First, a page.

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The Expat Chat: Lifestyle Travels and International Living

The Expat Chat is a weekday podcast where we interview inspiring expats who have thrown off the constraints of western congestion to enjoy their dream lifestyle in other parts of the world...often for a fraction of their cost of living back home. If you want the travels of Rick Stearn with the freedom of Tim Ferriss this podcast is for you.Subscribe today.
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The Expat Chat: Lifestyle Travels and International Living
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Sep 23, 2015

Children can stop you from travelling – or it can be the very reason to be doing it. Today we talk to a couple who have certainly been leading an international lifestyle and have two very international children to show for it.

Matt and Hannah Curtis have spent the last two years living in Okinawa, a sub tropical island south of the mainland of Japan. Although a Japanese island it sits closer to Taiwan than it does to Japan. Since their arrival the Curtis’s have come to love the island and their people and are firm believers that you’ll get as much from a place as you’re prepared to put into it.

Raising children in a different culture can be a challenge and it doesn’t come without it’s downsides including proximity to family, but the pluses have been worth it. They believe both they and their children are richer for the experiences and today they share some of the challenges of living in another culture, and how it can affect your children in a positive way.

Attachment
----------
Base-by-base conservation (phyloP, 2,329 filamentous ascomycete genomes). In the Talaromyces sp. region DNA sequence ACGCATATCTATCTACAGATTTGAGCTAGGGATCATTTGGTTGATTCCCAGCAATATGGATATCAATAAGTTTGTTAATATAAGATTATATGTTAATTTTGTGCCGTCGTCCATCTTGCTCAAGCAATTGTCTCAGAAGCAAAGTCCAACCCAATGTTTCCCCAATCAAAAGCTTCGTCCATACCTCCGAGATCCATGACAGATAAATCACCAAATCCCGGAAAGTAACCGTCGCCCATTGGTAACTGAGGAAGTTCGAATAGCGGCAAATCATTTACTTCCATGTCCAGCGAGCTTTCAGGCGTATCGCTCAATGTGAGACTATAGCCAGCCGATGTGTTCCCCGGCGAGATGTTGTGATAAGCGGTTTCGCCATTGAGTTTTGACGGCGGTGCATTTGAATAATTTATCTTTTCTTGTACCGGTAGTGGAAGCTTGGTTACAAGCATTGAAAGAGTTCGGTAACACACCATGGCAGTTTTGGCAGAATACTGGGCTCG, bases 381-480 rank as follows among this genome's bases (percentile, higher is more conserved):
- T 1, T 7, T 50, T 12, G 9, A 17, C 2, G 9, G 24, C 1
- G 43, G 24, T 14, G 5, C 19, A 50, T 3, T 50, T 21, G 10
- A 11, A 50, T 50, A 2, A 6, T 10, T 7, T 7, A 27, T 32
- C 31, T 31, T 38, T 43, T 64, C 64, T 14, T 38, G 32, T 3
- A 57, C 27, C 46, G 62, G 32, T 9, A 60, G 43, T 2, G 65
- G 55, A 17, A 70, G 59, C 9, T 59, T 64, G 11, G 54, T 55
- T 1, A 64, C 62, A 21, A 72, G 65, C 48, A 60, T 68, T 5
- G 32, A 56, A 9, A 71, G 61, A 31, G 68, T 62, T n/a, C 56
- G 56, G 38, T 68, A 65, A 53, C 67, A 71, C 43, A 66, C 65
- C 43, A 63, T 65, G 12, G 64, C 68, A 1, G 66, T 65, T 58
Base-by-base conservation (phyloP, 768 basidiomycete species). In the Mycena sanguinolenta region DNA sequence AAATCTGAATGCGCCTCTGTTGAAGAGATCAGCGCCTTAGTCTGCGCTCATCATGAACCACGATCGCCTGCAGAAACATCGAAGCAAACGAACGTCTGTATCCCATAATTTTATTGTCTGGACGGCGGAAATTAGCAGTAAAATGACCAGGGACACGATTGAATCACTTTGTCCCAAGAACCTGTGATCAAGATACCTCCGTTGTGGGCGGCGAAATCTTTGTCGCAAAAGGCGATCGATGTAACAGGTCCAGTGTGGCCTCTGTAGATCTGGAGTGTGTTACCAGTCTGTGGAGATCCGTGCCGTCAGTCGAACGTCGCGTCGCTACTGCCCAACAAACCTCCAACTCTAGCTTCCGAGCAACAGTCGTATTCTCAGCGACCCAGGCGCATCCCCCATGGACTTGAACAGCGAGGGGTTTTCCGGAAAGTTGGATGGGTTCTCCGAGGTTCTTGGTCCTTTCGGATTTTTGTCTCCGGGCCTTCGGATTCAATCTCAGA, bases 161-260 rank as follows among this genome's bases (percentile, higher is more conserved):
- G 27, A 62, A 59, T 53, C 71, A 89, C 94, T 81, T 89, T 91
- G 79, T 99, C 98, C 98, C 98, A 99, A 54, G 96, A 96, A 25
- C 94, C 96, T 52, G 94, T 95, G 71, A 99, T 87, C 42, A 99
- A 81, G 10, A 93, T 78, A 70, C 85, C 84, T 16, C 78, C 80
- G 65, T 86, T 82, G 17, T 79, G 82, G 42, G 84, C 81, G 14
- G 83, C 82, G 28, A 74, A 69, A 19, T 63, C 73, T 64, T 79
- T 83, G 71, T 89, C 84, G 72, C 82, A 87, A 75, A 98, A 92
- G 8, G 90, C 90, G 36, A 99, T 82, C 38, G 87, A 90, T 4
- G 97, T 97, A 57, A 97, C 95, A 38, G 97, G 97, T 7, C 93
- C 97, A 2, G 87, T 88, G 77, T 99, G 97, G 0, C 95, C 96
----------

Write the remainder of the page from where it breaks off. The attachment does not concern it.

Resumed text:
If you want to follow what the Curtis’s are up to and find out more about their travels follow their blog at http://funflyingfour.com

What I learned from speaking with Matt and Hannah:

  1. Enriching your children’s lives is a great reason to travel. It widens their horizons and teaches them more than they could ever learn in a classroom. Both the Curtis children are happy eating most things which will be the result of the experiences they have had.
  2. You’ll get out of a place what you decide to put in. The Curtis’s make the most of what Okinawa has to offer and they are richer for their effort. Others who make no effort in Okinawa find their experience is not so good but that’s the choice they make
  3. Okinawa is well worth visiting. I have to be honest I thought it was a Japanese city until I spoke to them, not an island off the coast. Although visas aren’t easy to obtain if you want to stay long term Okinawa can offer you a different perspective of Japan with a variety of scenery across the land and locals who are more than willing to make you feel at home.
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